But this somehow defeats the concept of information-sharing and dessimination in a democracy. Part of the reason why the Opinion section – with its biases and rhetoric – is in the middle of a paper,or why commentaries are shown separate from a newscast, is that you have a chance in the preceeding pages or through the 6:00 news to see the information in a more-or-less objective state. Its like eating; rumors are appetizers, the front page news is the main course, and the opinion page is either dessert or the patis and toyo that liven up the dish.

The problem here is that perceptions get formed not through the ideal way of a person getting information and then coming up with what we call an informed decision through deliberation and reflection, but through exposure to biases. In Comm parlance, the information recieved by the public is already “slanted”, and when they talk to their StratCons, and somehow the “slant” resonates with the StratCon’s ideas, it gets reinforced. There is no tension between competing data that allows for an informed decision because all the information someone gets is slanted one way.

And this should be a cause for concern. I once read something on the nursing leak, totally unrelated to the issue of Gloria’s legitimacy. And yet, the letter sender somehow connected the two, even to saying that there is “overwhelming proof” of Gloria’s cheating.

AGAIN, I will say that I do not like her and is not here to defend her. But the thing is… has there really been proof to the level that you can say, beyond reasonable doubt, that she did cheat? My information sources tell me that, at the very least, they all cheated. Or at least tried to; FPJ’s group lacked the resources to do so. Besides, I have personal experience that acts as a tension to what mainstream media says, what PCIJ says and what even my own StratCon says.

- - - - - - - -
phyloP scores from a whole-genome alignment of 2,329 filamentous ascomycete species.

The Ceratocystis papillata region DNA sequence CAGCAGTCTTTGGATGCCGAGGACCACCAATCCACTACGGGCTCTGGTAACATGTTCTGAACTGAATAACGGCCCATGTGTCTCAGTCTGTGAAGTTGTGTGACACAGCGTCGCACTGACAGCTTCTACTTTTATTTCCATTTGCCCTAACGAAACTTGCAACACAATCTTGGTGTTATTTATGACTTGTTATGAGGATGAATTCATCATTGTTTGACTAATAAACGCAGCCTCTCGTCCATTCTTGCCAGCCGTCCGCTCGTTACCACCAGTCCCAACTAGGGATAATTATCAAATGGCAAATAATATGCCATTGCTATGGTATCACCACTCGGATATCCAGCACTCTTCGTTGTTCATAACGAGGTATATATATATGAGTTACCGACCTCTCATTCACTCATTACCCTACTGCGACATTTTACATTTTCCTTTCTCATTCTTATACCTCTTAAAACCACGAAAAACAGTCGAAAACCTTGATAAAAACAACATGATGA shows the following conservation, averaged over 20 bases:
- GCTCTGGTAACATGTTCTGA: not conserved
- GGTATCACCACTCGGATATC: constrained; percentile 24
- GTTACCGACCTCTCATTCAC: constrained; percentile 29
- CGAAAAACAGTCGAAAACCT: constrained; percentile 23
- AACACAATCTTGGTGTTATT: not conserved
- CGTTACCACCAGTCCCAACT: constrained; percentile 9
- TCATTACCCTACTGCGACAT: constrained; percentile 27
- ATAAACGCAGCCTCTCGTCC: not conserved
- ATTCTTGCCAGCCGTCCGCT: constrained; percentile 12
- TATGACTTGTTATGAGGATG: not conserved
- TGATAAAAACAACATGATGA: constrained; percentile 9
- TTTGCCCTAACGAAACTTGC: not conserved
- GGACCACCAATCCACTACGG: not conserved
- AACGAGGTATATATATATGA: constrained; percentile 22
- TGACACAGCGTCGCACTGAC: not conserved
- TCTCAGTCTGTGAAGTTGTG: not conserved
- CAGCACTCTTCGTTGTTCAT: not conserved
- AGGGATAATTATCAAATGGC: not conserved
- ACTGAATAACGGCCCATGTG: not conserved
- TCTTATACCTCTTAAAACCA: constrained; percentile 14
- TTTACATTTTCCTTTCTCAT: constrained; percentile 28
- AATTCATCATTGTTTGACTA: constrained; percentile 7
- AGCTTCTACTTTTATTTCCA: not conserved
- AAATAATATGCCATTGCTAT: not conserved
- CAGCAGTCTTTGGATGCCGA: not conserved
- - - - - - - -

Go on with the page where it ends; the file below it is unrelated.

But that’s me. I was Trained as an intelligence operative, as an analyst within a security and intelligence context, so I’m usually paranoid of information I recieve. And, yes, being a Communications major, knowing that information can be manipulated to achieve a particular end, you tend to be careful of accepting something at face value.

What about the general public? What kind of defense does the people have when their sources of supposedly-reliabel information, or their Strategic Constituents, all seem to conspire to slant the information they recieve in order to advance their goals and private agendas?

People think its a truism that “Gloria cheated” or that there is “overwhelming proof” to her cheating not because there is… but because its all been made – by mainstream media, by PCIJ, by agenda-driven groups who used to be the respectable branch of Civil society – to appear that way. Because this is the Truth certain people want to be accepted as, and unfortunately for the general public they are in control of both the Gatekeepers of Information and are the Strategic Constituents themselves.

What can you consider as Truth then, when even supposed paragons and reliable sources of information start manipulating the facts and the presentation of information in order to make the Truth appear as they want it to be, and not as it should be?